That’s why our union member to member program is so important. If CSEA and other unions contact members and make our case, we can move enough votes just among union members to carry Jerry Brown to victory.
In addition, unions are working together on a statewide independent expenditure campaign to targeted non-union voters for the first time ever in a Governor’s race. We are pooling our money, our resources, our staff and our volunteers to reach out to over two million voters who have been identified as friendly to unions.

We have raised over $2 million and created a campaign committee, called Alliance for a Better California or ABC 2010. The CSEA/CAUSE program has taken responsibility for 200,000 of these targeted voters.
These voters have been identified through extensive research, micro-targeting, polling and focus group testing. We know that if they receive our message, a majority will vote our way. But we need to get our message to them and we need to turn them out to vote.

That’s where you come in. The goals outlined by President Clark are designed to help CSEA successfully complete our internal member to member program and our external CSEA/CAUSE campaign.
If you meet your goals, CSEA will meet its goals. If CSEA meets its, goals we help organized labor and ABC 2010 meet their goals. And if organized labor and ABC 2010 meet their goals, we will win.

Our campaign began contacting voters only two weeks ago, and already we are making a difference. For months, Brown and Whitman have been dead even in the polls, despite the fact that Whitman has spent over $120 million trying to buy this race.
After only two weeks of union voter contact and Jerry Brown commercials, key voters are moving our way. Union voters are coming home. Women voters are coming home. Latino voters are coming home.

Thursday, the California Labor Federation released its first tracking poll. The results:
Brown 46%, Whitman 36%
Boxer 46%, Fiorina 33%
Chiang 38%, Strickland 25%
Harris 30%, Cooley 27%

These numbers can and will change over the course of the campaign. But the fact that for four months Whitman and Brown were dead even, and after only two weeks of union member to member and external voter contact Brown leads by ten points shows how we can make a difference.

We understand that what is being asked of you is not easy. But we know it can be done, and we know you can do it, because CSEA members have always risen to the challenge.
I sometimes feel like the last six years have been one long series of elections, budget fights, precinct walks and phone banks. I must admit, sometimes I get tired.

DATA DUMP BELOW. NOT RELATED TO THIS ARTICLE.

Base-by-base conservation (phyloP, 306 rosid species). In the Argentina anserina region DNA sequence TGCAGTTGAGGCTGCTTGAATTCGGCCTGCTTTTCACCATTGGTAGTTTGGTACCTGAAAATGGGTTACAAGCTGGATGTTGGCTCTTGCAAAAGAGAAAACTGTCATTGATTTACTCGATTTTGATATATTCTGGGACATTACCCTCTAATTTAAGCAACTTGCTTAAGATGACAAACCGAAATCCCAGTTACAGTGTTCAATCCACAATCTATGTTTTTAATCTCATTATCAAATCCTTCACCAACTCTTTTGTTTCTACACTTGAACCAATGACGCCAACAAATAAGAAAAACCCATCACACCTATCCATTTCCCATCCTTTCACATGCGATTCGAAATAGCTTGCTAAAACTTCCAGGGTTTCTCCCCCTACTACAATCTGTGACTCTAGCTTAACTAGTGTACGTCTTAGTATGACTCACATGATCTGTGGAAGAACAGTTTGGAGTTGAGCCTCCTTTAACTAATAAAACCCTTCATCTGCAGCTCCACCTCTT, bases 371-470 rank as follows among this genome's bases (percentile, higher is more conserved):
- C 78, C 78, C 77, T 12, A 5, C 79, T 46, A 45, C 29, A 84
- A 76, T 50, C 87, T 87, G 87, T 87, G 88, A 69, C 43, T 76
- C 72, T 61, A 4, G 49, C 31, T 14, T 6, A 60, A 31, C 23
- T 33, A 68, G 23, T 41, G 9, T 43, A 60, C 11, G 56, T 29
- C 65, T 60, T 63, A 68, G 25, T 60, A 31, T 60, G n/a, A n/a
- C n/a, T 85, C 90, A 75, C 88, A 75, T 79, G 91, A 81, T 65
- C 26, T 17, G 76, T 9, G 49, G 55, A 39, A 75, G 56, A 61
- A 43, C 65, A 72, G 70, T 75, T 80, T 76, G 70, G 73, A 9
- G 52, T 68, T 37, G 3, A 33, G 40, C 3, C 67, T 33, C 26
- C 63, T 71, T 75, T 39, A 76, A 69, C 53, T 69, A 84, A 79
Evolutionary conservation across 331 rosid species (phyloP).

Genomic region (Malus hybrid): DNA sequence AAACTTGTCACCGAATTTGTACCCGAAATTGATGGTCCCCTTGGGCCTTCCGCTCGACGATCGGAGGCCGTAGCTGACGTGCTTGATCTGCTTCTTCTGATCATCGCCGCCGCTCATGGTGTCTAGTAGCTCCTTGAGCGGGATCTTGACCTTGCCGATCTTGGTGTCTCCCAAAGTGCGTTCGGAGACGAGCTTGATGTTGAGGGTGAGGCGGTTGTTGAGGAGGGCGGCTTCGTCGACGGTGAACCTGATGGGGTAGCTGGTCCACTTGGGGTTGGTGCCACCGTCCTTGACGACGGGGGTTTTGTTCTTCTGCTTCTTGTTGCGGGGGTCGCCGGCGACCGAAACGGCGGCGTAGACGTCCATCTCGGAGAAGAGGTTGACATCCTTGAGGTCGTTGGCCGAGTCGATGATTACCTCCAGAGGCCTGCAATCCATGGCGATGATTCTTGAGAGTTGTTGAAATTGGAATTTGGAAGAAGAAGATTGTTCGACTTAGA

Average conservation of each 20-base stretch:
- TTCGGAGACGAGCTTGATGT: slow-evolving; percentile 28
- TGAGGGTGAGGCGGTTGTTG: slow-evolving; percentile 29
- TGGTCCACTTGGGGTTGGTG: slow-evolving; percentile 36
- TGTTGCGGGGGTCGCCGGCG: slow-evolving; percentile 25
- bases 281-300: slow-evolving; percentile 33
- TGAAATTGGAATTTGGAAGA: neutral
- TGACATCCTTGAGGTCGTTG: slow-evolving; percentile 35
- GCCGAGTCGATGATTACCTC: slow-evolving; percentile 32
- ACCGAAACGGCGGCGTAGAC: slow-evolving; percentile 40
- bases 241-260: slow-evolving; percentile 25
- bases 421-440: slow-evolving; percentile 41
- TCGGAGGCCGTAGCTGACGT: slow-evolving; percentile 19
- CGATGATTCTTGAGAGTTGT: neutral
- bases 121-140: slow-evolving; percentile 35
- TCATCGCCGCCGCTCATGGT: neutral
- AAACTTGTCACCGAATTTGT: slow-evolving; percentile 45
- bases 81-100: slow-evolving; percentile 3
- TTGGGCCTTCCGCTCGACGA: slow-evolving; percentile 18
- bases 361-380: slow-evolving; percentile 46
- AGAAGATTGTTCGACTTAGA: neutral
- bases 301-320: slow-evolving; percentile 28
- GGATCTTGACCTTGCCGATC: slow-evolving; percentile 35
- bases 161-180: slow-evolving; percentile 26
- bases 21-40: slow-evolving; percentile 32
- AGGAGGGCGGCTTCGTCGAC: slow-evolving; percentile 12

But I am reminded of a story about the 1968 Olympics, which were held in Mexico City. The high altitude and heat made it difficult to walk, much less run, and they staged one of the most grueling marathons in Olympic history.
More than one hour after the gold medal winner had been crowned, the last few hundred spectators were trickling out of the stadium, a lone runner from Tanzania entered the stadium.

As he slowly plodded into view some of the people began to laugh. Then, as the exhausted runner, legs wobbly, right knee wrapped in a now dangling bandage, and feet bleeding slowly moved to the last four hundred meters, the laughter turned to silence.
The stadium lights were turned back on, and as he took his last, slow, painful strides towards the finish line the crowd that mocked him a few minutes earlier began cheering him on. Others, seeing even deeper into the man’s spirit began to cry.

Years later, sports commentator Bud Greenspan interviewed this runner, who was now a track coach. He asked why he continued running the race, hours after it was clear he had no chance for a medal.
The now graying coach replied, “I come from a small, poor country. Many people made sacrifices for me to go to Mexico City and run the marathon. They didn’t send me there to start the race. They sent me there to finish it.”

Brothers and sisters, our union members, our families, our students are relying on us to finish this race.
There is simply too much at stake. We have the opportunity over the next 31 days to change the course of history in California. We can stand up and fight back against the demonization of public employees, the privatization and outsourcing of jobs, the erosion of education funding and the attacks on our pensions.

We can tell Meg Whitman that California is not for sale. We are not EBay and you cannot simply push the Buy Me Now button.
We can send a message to legislators. That we elect you to stand up for education, not sell out. We elect you to solve problems, not make them worse. And if you can’t do the job, we will get rid of you and elect someone who can.

We can once again be the labor movement that was at the forefront of civil rights, voting rights, creating a free public education system and the elimination of child labor.
So if you believe that the middle class makes America strong, and organized labor makes the middle class strong, Stand up and fight back.
If you believe in social change, economic justice and public education, Stand Up and Fight Back.
If you believe our students are our future, and we are responsible for their future, then Stand Up and Fight Back.
Don’t sit back. Don’t lie down. Don’t roll over. Don’t give up. Stand Up, Fight Back and Kick Butt in November.
Thank you.